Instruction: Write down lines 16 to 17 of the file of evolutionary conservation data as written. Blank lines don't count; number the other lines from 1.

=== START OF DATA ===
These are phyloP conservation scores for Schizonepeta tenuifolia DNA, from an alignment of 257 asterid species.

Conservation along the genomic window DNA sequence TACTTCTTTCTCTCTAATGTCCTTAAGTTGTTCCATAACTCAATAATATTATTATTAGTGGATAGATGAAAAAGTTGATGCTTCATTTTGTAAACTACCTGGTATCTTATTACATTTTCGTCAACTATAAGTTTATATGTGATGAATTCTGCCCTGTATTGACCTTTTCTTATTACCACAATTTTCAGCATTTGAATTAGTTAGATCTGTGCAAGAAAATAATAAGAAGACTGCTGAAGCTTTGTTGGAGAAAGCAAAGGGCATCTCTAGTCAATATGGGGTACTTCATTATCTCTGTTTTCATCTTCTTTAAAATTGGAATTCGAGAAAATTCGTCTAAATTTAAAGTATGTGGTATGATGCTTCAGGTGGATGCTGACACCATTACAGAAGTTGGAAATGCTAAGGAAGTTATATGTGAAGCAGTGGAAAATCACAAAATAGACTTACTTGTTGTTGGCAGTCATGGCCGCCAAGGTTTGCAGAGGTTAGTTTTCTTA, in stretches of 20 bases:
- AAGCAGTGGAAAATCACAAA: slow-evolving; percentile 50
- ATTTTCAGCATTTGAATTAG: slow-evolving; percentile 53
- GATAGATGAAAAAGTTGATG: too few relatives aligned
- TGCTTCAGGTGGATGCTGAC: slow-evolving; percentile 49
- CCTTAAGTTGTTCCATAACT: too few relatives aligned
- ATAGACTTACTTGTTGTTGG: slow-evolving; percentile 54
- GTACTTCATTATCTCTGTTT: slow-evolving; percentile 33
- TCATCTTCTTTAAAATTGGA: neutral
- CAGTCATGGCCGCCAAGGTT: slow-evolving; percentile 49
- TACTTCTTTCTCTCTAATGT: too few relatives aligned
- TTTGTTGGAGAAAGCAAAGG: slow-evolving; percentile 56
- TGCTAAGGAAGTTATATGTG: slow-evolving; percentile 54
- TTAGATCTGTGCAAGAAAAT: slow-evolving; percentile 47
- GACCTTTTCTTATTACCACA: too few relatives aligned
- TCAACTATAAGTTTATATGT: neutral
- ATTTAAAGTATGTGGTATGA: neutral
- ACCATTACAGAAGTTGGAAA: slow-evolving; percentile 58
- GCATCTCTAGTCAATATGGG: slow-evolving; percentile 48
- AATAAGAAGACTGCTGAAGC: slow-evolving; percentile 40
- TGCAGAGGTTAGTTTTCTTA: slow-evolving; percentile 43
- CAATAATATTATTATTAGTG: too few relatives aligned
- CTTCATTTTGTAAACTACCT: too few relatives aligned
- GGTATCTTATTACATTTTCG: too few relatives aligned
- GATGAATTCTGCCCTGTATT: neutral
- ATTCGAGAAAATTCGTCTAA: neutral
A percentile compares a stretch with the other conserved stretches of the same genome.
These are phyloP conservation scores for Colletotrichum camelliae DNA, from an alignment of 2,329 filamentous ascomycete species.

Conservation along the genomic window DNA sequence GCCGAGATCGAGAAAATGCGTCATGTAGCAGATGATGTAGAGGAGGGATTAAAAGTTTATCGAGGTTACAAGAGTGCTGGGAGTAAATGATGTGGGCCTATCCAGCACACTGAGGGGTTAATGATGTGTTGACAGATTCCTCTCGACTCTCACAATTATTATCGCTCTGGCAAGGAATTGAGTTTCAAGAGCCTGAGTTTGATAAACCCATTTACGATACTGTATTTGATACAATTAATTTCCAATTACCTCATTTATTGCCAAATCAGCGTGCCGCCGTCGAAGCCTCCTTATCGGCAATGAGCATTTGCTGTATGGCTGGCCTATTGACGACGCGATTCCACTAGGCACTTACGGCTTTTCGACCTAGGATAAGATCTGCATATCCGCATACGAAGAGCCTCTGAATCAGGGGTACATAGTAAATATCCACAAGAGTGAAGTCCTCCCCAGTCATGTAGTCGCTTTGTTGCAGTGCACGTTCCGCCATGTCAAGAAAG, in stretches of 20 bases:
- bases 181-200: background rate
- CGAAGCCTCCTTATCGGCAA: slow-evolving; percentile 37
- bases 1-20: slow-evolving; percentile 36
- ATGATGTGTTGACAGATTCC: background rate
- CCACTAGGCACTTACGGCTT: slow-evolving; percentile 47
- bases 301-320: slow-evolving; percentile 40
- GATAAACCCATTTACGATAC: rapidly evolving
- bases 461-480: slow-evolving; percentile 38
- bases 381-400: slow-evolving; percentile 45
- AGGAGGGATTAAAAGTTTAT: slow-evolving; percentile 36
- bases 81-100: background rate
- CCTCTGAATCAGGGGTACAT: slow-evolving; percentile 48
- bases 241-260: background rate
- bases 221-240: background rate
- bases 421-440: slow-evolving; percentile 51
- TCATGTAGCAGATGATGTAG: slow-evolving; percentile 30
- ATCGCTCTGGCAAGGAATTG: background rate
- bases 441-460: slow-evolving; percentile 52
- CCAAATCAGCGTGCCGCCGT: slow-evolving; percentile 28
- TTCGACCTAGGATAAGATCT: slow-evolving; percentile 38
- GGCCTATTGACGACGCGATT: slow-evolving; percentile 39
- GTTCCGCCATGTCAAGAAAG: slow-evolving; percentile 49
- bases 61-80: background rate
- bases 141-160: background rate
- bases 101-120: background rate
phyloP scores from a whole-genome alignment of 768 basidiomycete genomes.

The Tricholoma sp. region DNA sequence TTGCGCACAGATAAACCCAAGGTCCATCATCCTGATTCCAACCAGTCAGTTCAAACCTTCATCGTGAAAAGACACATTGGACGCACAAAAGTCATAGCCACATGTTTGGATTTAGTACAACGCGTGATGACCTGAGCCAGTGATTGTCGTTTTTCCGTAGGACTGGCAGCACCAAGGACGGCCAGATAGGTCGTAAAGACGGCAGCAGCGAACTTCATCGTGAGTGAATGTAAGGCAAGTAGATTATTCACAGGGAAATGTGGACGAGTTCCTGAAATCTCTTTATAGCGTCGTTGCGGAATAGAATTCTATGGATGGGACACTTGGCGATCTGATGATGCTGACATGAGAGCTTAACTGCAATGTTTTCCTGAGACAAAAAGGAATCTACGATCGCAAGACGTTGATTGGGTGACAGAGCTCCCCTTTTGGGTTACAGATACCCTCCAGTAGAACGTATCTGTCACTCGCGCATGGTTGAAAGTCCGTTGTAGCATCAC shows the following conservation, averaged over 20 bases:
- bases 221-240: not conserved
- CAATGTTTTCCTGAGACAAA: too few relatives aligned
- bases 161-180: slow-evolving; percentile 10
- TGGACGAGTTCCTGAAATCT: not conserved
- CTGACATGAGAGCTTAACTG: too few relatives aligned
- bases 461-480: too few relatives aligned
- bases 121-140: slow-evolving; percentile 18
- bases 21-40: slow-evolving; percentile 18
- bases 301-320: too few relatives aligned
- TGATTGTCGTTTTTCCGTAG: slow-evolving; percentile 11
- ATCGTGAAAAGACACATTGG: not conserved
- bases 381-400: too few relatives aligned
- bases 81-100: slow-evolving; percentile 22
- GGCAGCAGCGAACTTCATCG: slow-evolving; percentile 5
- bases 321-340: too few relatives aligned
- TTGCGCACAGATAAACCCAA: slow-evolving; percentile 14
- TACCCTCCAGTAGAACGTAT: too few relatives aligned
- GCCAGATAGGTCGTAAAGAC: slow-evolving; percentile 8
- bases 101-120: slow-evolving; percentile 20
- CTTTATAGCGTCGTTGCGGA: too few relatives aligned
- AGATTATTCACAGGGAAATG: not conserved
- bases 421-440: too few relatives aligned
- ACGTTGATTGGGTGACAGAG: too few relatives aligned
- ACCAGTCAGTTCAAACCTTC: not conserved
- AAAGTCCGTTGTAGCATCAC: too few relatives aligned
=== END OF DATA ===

- GACCTTTTCTTATTACCACA: too few relatives aligned
- TCAACTATAAGTTTATATGT: neutral